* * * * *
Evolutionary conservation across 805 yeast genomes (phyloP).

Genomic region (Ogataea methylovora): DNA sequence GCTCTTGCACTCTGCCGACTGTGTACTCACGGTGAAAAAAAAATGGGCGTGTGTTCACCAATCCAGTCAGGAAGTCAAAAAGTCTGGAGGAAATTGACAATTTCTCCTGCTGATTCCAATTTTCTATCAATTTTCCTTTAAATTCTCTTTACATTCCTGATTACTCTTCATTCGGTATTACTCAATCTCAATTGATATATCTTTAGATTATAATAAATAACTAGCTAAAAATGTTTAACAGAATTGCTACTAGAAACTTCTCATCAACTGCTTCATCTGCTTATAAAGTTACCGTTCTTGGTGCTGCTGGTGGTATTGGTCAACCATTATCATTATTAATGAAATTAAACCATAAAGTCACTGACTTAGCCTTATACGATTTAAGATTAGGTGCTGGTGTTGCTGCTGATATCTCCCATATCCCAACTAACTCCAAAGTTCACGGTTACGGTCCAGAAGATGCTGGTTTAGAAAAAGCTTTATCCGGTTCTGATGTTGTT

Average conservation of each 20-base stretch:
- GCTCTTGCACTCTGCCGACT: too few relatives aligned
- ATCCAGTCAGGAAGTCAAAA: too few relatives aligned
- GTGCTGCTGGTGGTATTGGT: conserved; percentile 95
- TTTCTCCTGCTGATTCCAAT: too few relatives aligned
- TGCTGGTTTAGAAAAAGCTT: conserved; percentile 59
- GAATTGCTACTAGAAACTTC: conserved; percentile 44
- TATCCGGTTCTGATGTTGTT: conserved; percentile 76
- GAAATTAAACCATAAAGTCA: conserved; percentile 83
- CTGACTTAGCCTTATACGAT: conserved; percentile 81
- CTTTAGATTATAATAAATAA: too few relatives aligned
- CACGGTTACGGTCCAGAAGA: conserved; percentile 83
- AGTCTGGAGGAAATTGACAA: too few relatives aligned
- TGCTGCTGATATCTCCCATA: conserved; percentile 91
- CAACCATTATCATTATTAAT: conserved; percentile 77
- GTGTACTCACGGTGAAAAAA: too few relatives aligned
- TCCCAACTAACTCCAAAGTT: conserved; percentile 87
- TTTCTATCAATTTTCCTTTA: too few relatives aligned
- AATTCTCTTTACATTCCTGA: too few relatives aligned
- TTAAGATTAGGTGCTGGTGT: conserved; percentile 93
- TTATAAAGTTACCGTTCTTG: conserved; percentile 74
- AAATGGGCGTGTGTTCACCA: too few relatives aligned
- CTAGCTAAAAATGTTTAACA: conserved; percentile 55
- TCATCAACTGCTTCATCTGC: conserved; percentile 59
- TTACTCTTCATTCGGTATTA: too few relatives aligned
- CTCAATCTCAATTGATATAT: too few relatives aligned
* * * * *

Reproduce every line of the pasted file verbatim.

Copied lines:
Evolutionary conservation across 805 yeast genomes (phyloP).

Genomic region (Ogataea methylovora): DNA sequence GCTCTTGCACTCTGCCGACTGTGTACTCACGGTGAAAAAAAAATGGGCGTGTGTTCACCAATCCAGTCAGGAAGTCAAAAAGTCTGGAGGAAATTGACAATTTCTCCTGCTGATTCCAATTTTCTATCAATTTTCCTTTAAATTCTCTTTACATTCCTGATTACTCTTCATTCGGTATTACTCAATCTCAATTGATATATCTTTAGATTATAATAAATAACTAGCTAAAAATGTTTAACAGAATTGCTACTAGAAACTTCTCATCAACTGCTTCATCTGCTTATAAAGTTACCGTTCTTGGTGCTGCTGGTGGTATTGGTCAACCATTATCATTATTAATGAAATTAAACCATAAAGTCACTGACTTAGCCTTATACGATTTAAGATTAGGTGCTGGTGTTGCTGCTGATATCTCCCATATCCCAACTAACTCCAAAGTTCACGGTTACGGTCCAGAAGATGCTGGTTTAGAAAAAGCTTTATCCGGTTCTGATGTTGTT

Average conservation of each 20-base stretch:
- GCTCTTGCACTCTGCCGACT: too few relatives aligned
- ATCCAGTCAGGAAGTCAAAA: too few relatives aligned
- GTGCTGCTGGTGGTATTGGT: conserved; percentile 95
- TTTCTCCTGCTGATTCCAAT: too few relatives aligned
- TGCTGGTTTAGAAAAAGCTT: conserved; percentile 59
- GAATTGCTACTAGAAACTTC: conserved; percentile 44
- TATCCGGTTCTGATGTTGTT: conserved; percentile 76
- GAAATTAAACCATAAAGTCA: conserved; percentile 83
- CTGACTTAGCCTTATACGAT: conserved; percentile 81
- CTTTAGATTATAATAAATAA: too few relatives aligned
- CACGGTTACGGTCCAGAAGA: conserved; percentile 83
- AGTCTGGAGGAAATTGACAA: too few relatives aligned
- TGCTGCTGATATCTCCCATA: conserved; percentile 91
- CAACCATTATCATTATTAAT: conserved; percentile 77
- GTGTACTCACGGTGAAAAAA: too few relatives aligned
- TCCCAACTAACTCCAAAGTT: conserved; percentile 87
- TTTCTATCAATTTTCCTTTA: too few relatives aligned
- AATTCTCTTTACATTCCTGA: too few relatives aligned
- TTAAGATTAGGTGCTGGTGT: conserved; percentile 93
- TTATAAAGTTACCGTTCTTG: conserved; percentile 74
- AAATGGGCGTGTGTTCACCA: too few relatives aligned
- CTAGCTAAAAATGTTTAACA: conserved; percentile 55
- TCATCAACTGCTTCATCTGC: conserved; percentile 59
- TTACTCTTCATTCGGTATTA: too few relatives aligned
- CTCAATCTCAATTGATATAT: too few relatives aligned